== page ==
Pink Not Just A Color

Pink not just a color: Options abound for breast cancer patients in Garden City and the area

On Monday, 350 people wearing pink shirts and hard hats came together at the construction site for the Meadowlark Dairy Nutrition plant in Garden City to form a giant pink ribbon in recognition of October being Breast Cancer Awareness month.

Heather Wright-Renick, nurse navigator and breast program director at The Breast Center at St. Catherine Hospital, said awareness efforts have had an impact. She said the center does more mammograms in October than in any of the other 11 months of the year.

That said, Renick said it’s important to be aware year round and to continue to do self exams, know your family history and consult with your health care professional.

“Breast cancer isn’t just in October. We do this 24-7, 365. It just happens to be that the world acknowledges breast cancer in October, so there’s a lot of pink,” she said. “Cancer doesn’t discriminate. It doesn’t care if you’re old or young, male or female -- what job you have.”

Awareness of family history

Jetmore native Evelyn Hertel, 77, learned she had breast cancer in February, after going to see a doctor about a painful, swollen arm. Given her family’s cancer history -- her late mother suffered from a variety of cancers, her sister died of colon cancer, and another sister had lung cancer that is in remission -- Hertel has been regular about getting mammograms.

Her last one, in September 2015, did not indicate anything unusual. After a hysterectomy several years ago, doctors did find cells they thought might be pre-cancerous. So Hertel was somewhat shocked by the breast cancer diagnosis because she doesn’t drink or smoke, and she exercised pretty regularly. But thinking about it, Hertel said she probably shouldn’t have been that shocked, given her history.

“I think I’ve accepted it really well, but I’m not through with my treatment or anything, so I don’t know how things are going to go. I’m just hoping for the best,” she said.

Hertel is a retired school cook who said she also worked a few other jobs in Jetmore, including in the city clerk’s office and grocery store. She and her husband, Dean, have three sons, one of whom has passed away, and seven grandchildren.

Hertel’s treatment started with consultation in Garden City with Dr. Anis Toumeh, followed by chemotherapy treatments in Dodge City. After finishing chemo, she began seeing doctors at the Breast Center in Garden City, and had her right breast removed on Aug. 30. She will be starting radiation treatments in Garden City in a couple of weeks -- a total of 30 over six weeks.

Hertel has been working with Tammy Davis, a certified lymphedema therapist, at St. Catherine. The pain in her arm has gone away, though she still needs to wear a pressure sleeve and glove.

Initial chemo treatments made her sick to her stomach, but overall, she feels lucky about how her treatments have gone. She recommends getting treated in Garden City.

“The people who treated me have treated me really nice, and I got along really good. They know me. They treat you real nice in Garden City, and I would recommend going there if you have cancer,” she said.

Local treatment options

Garden City has several health care options available for cancer and breast cancer patients across the area, which allow people to stay closer to home rather than traveling to larger places like Wichita, Kansas City or Denver.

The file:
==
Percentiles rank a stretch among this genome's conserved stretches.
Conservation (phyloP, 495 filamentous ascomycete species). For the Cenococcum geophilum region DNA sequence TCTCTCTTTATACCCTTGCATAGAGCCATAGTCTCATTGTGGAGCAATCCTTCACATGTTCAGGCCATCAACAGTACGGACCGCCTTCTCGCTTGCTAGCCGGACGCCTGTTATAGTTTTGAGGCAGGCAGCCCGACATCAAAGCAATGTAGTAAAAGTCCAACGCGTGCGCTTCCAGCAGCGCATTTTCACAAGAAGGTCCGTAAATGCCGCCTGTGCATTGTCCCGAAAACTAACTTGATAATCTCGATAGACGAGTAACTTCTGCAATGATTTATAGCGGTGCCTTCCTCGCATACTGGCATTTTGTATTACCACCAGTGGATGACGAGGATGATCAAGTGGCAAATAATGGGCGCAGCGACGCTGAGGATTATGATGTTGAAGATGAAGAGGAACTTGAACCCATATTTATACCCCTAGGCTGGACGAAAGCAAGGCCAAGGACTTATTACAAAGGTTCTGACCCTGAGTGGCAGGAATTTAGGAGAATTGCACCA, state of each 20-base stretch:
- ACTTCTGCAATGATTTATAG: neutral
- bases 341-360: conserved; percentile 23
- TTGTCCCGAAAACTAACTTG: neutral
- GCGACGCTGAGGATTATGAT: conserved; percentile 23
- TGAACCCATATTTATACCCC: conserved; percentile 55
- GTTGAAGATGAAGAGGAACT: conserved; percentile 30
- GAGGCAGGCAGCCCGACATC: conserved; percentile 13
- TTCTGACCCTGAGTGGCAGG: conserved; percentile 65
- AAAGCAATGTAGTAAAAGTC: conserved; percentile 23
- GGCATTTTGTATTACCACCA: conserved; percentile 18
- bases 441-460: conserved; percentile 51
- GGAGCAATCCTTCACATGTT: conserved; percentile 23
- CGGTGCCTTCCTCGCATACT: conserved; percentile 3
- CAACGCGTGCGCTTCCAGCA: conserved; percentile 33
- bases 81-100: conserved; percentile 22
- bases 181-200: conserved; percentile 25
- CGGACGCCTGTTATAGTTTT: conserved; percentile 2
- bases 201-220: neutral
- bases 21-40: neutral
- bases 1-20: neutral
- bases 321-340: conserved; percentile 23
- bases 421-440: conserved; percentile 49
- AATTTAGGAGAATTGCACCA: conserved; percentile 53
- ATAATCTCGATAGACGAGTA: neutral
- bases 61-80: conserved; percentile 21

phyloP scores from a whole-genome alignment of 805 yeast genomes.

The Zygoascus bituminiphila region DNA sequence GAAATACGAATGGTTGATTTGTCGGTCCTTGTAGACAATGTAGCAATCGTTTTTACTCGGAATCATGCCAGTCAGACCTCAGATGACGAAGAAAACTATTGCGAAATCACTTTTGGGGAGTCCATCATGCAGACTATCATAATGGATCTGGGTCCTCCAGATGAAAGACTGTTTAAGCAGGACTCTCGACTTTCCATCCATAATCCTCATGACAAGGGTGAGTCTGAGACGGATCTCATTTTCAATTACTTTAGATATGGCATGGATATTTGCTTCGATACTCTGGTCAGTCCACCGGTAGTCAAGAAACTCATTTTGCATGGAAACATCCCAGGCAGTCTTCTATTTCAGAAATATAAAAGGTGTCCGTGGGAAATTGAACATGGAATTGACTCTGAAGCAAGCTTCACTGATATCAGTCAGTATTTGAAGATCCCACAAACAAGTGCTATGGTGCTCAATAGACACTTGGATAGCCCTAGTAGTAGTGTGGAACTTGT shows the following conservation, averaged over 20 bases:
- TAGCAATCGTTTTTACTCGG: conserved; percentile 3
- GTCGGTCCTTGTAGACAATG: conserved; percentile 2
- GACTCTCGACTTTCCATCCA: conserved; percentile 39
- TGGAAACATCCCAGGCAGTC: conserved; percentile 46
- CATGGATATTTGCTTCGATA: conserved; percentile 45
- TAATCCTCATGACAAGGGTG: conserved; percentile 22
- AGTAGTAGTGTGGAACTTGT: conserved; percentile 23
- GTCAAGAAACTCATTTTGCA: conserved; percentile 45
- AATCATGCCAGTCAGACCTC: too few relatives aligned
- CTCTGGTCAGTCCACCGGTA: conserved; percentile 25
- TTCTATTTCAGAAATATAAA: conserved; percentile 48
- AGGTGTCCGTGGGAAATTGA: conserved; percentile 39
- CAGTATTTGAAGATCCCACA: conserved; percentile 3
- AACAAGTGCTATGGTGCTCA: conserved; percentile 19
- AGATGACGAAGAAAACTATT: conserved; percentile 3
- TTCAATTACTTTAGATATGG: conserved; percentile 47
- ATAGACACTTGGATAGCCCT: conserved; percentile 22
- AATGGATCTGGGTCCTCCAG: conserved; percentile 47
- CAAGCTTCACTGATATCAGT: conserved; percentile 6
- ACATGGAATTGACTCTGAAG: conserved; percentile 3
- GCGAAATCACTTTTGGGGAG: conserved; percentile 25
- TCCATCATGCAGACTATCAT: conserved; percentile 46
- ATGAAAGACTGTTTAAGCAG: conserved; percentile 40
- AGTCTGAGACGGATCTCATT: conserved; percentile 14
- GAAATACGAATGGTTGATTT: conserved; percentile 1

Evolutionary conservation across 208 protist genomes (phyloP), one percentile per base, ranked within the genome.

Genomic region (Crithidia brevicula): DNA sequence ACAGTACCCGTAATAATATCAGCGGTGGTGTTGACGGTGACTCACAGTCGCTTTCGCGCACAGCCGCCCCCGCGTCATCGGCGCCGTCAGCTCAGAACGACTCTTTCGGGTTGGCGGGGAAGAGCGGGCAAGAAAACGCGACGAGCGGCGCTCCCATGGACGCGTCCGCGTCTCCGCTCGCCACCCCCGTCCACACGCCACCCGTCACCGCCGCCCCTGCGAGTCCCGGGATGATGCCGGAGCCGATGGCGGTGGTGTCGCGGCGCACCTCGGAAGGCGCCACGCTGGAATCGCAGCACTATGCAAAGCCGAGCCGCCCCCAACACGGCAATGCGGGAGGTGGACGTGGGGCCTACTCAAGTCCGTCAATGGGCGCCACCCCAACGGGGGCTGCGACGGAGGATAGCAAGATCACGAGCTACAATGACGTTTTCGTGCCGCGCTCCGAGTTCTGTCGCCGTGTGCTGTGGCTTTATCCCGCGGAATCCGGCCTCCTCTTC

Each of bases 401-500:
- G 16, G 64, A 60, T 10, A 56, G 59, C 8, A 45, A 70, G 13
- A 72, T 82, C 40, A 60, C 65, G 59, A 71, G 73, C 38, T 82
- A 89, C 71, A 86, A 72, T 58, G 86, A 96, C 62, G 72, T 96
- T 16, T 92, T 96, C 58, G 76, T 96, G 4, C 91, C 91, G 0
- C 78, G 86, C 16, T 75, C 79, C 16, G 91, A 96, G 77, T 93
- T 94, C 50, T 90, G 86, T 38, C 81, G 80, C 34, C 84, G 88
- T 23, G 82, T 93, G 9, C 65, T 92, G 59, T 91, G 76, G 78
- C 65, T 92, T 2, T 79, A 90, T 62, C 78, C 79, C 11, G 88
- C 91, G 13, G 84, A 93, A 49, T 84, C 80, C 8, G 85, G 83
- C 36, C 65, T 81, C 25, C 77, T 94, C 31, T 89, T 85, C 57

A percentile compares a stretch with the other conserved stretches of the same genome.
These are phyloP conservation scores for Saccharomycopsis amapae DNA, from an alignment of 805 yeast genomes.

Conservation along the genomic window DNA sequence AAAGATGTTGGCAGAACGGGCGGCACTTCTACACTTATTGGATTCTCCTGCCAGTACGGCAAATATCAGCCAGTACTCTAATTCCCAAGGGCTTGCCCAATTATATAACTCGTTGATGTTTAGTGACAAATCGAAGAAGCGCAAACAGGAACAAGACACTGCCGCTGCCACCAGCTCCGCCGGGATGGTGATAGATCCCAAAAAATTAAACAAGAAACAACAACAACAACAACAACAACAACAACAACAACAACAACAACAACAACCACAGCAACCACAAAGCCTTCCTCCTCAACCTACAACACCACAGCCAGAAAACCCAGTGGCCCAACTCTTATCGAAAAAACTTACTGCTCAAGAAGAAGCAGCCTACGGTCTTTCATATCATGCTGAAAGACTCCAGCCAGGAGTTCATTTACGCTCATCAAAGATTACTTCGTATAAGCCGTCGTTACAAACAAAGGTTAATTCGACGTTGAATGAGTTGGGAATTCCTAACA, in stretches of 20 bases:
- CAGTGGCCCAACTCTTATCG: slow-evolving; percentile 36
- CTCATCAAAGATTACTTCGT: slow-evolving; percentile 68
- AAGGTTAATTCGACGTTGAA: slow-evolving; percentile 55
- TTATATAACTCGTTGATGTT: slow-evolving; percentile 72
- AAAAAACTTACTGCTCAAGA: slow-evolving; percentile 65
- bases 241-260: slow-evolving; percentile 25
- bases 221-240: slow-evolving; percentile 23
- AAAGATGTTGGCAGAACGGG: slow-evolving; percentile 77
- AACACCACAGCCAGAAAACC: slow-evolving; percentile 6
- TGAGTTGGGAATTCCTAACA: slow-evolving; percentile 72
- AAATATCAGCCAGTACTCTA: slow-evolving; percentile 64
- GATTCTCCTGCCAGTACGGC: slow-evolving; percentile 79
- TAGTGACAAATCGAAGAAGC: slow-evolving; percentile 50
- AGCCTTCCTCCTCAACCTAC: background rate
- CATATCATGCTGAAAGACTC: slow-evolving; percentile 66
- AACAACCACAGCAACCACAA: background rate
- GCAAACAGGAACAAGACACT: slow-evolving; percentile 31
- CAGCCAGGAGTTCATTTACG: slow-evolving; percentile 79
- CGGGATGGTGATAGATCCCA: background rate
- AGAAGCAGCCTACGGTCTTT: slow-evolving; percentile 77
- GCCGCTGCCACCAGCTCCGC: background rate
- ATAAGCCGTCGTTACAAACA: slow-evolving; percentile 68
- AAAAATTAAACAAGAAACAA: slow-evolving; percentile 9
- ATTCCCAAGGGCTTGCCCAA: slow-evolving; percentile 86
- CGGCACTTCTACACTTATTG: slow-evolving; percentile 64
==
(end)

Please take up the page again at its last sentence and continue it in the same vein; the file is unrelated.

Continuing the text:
Heartland Cancer Center, 410 E. Spruce St., a partnership between Centura Health, St. Catherine and Central Care Cancer Center, celebrated a facility expansion in April and now has more than 35,000 square feet of space offering state-of-the-art cancer diagnosis and treatment services to the region.

The center also provides financial counseling, chaplain services and dietary services to help patients with more than just specific cancer care.

With the expansion came the addition of state of the art oncological equipment, including a linear accelerator, a radiation treatment that delivers precise, targeted treatment of tumors, and a PET/CT scanner that allows for diagnostic accuracy.

The center is part of MCA, the Midwest Cancer Alliance, which allows patients to take part in clinical trials without incurring the cost of travel. They can be seen by University of Kansas medical specialists via television conference.

The center also is accredited for breast cancer treatment.

Services at the Breast Center, located in the Legacy House, 309 E. Walnut St., include digital mammography; ultrasound; breast MRI; stereotactic needle biopsy, genetic evaluation, testing and management; lumpectomy; mastectomy; lymph node biopsy and surgery; plastic surgery; oncology consultation and treatment at Heartland Cancer Center; lymphedema evaluation and treatment; patient education and support group; smoking-cessation guidance; access to wigs and prostheses; and evaluation and management of benign breast disease.

Scott Taylor, St. Catherine president and CEO, said an accredited breast center coordinates all the services a patient might need, placing the patient and their family first. He said the accreditation provides assurance that the center has gone the extra mile to meet the highest safety and quality standards in the industry.

“We could have easily had another ‘me too’ center, but we felt that western Kansas deserved a center they could place their trust in,” Taylor said. “Bigger cities aren’t better -- they are just bigger, harder to get to and less personal. Do your research -- any patient of our center will tell you there is truly a difference.”

Wright-Renick agreed that having quality services close to home is a huge benefit, both as a care giver and a breast cancer survivor herself.

“We all deserve that comprehensive breast care close to home. To be able to be here in our home environment means a lot. It also helps reduce the financial burden, it helps reduce the stress level, because you have you’re family and friend’s support.”